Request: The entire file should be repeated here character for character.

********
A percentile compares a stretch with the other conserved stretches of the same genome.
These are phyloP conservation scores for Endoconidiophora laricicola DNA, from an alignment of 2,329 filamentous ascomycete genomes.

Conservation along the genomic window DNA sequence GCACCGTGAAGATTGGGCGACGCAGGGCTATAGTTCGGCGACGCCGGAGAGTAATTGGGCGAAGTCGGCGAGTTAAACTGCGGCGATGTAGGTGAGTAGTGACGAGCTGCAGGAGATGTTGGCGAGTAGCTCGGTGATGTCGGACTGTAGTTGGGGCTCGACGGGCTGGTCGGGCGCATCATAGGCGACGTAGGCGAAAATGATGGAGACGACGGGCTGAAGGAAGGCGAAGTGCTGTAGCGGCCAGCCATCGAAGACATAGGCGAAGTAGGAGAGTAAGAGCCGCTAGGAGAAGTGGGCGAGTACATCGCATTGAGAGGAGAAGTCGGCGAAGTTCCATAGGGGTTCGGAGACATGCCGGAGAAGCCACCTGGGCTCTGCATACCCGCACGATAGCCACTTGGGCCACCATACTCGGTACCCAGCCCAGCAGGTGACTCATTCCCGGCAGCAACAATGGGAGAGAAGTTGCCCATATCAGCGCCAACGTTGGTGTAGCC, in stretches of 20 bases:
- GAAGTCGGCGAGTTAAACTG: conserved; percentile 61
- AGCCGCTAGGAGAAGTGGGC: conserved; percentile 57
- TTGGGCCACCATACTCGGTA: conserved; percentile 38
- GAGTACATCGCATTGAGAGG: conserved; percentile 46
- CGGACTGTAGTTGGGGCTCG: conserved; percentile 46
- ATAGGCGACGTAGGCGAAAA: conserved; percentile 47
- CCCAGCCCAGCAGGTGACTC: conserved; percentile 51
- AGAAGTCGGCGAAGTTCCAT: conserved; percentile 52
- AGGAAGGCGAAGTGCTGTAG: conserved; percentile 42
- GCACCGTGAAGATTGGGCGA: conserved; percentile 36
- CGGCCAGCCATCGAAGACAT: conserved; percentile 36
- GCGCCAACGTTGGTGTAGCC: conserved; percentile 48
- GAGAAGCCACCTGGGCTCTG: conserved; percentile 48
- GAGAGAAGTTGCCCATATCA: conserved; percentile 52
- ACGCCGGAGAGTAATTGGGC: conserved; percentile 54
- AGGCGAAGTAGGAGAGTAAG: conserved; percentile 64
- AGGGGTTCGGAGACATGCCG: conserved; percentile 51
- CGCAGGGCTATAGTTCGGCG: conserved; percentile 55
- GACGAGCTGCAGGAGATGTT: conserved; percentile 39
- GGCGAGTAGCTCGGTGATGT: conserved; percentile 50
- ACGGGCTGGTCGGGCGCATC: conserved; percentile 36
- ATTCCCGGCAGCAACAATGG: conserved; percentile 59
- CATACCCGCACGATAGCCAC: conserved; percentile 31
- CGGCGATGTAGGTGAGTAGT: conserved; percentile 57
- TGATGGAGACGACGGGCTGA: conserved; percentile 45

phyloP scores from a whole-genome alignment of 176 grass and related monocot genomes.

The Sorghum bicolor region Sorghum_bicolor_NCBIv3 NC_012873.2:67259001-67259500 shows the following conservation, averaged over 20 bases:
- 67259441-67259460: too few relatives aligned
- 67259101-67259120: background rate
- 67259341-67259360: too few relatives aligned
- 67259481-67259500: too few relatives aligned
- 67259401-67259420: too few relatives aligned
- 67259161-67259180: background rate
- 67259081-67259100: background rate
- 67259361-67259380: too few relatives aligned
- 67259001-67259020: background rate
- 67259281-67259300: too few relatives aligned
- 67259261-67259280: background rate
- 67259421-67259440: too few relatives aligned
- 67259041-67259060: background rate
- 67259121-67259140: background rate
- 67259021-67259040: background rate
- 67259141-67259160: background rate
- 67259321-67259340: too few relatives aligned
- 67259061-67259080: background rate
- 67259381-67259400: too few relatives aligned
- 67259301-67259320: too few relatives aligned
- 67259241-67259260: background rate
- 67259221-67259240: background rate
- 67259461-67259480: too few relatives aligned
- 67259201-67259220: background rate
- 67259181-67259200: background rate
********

A percentile compares a stretch with the other conserved stretches of the same genome.
These are phyloP conservation scores for Endoconidiophora laricicola DNA, from an alignment of 2,329 filamentous ascomycete genomes.

Conservation along the genomic window DNA sequence GCACCGTGAAGATTGGGCGACGCAGGGCTATAGTTCGGCGACGCCGGAGAGTAATTGGGCGAAGTCGGCGAGTTAAACTGCGGCGATGTAGGTGAGTAGTGACGAGCTGCAGGAGATGTTGGCGAGTAGCTCGGTGATGTCGGACTGTAGTTGGGGCTCGACGGGCTGGTCGGGCGCATCATAGGCGACGTAGGCGAAAATGATGGAGACGACGGGCTGAAGGAAGGCGAAGTGCTGTAGCGGCCAGCCATCGAAGACATAGGCGAAGTAGGAGAGTAAGAGCCGCTAGGAGAAGTGGGCGAGTACATCGCATTGAGAGGAGAAGTCGGCGAAGTTCCATAGGGGTTCGGAGACATGCCGGAGAAGCCACCTGGGCTCTGCATACCCGCACGATAGCCACTTGGGCCACCATACTCGGTACCCAGCCCAGCAGGTGACTCATTCCCGGCAGCAACAATGGGAGAGAAGTTGCCCATATCAGCGCCAACGTTGGTGTAGCC, in stretches of 20 bases:
- GAAGTCGGCGAGTTAAACTG: conserved; percentile 61
- AGCCGCTAGGAGAAGTGGGC: conserved; percentile 57
- TTGGGCCACCATACTCGGTA: conserved; percentile 38
- GAGTACATCGCATTGAGAGG: conserved; percentile 46
- CGGACTGTAGTTGGGGCTCG: conserved; percentile 46
- ATAGGCGACGTAGGCGAAAA: conserved; percentile 47
- CCCAGCCCAGCAGGTGACTC: conserved; percentile 51
- AGAAGTCGGCGAAGTTCCAT: conserved; percentile 52
- AGGAAGGCGAAGTGCTGTAG: conserved; percentile 42
- GCACCGTGAAGATTGGGCGA: conserved; percentile 36
- CGGCCAGCCATCGAAGACAT: conserved; percentile 36
- GCGCCAACGTTGGTGTAGCC: conserved; percentile 48
- GAGAAGCCACCTGGGCTCTG: conserved; percentile 48
- GAGAGAAGTTGCCCATATCA: conserved; percentile 52
- ACGCCGGAGAGTAATTGGGC: conserved; percentile 54
- AGGCGAAGTAGGAGAGTAAG: conserved; percentile 64
- AGGGGTTCGGAGACATGCCG: conserved; percentile 51
- CGCAGGGCTATAGTTCGGCG: conserved; percentile 55
- GACGAGCTGCAGGAGATGTT: conserved; percentile 39
- GGCGAGTAGCTCGGTGATGT: conserved; percentile 50
- ACGGGCTGGTCGGGCGCATC: conserved; percentile 36
- ATTCCCGGCAGCAACAATGG: conserved; percentile 59
- CATACCCGCACGATAGCCAC: conserved; percentile 31
- CGGCGATGTAGGTGAGTAGT: conserved; percentile 57
- TGATGGAGACGACGGGCTGA: conserved; percentile 45

phyloP scores from a whole-genome alignment of 176 grass and related monocot genomes.

The Sorghum bicolor region Sorghum_bicolor_NCBIv3 NC_012873.2:67259001-67259500 shows the following conservation, averaged over 20 bases:
- 67259441-67259460: too few relatives aligned
- 67259101-67259120: background rate
- 67259341-67259360: too few relatives aligned
- 67259481-67259500: too few relatives aligned
- 67259401-67259420: too few relatives aligned
- 67259161-67259180: background rate
- 67259081-67259100: background rate
- 67259361-67259380: too few relatives aligned
- 67259001-67259020: background rate
- 67259281-67259300: too few relatives aligned
- 67259261-67259280: background rate
- 67259421-67259440: too few relatives aligned
- 67259041-67259060: background rate
- 67259121-67259140: background rate
- 67259021-67259040: background rate
- 67259141-67259160: background rate
- 67259321-67259340: too few relatives aligned
- 67259061-67259080: background rate
- 67259381-67259400: too few relatives aligned
- 67259301-67259320: too few relatives aligned
- 67259241-67259260: background rate
- 67259221-67259240: background rate
- 67259461-67259480: too few relatives aligned
- 67259201-67259220: background rate
- 67259181-67259200: background rate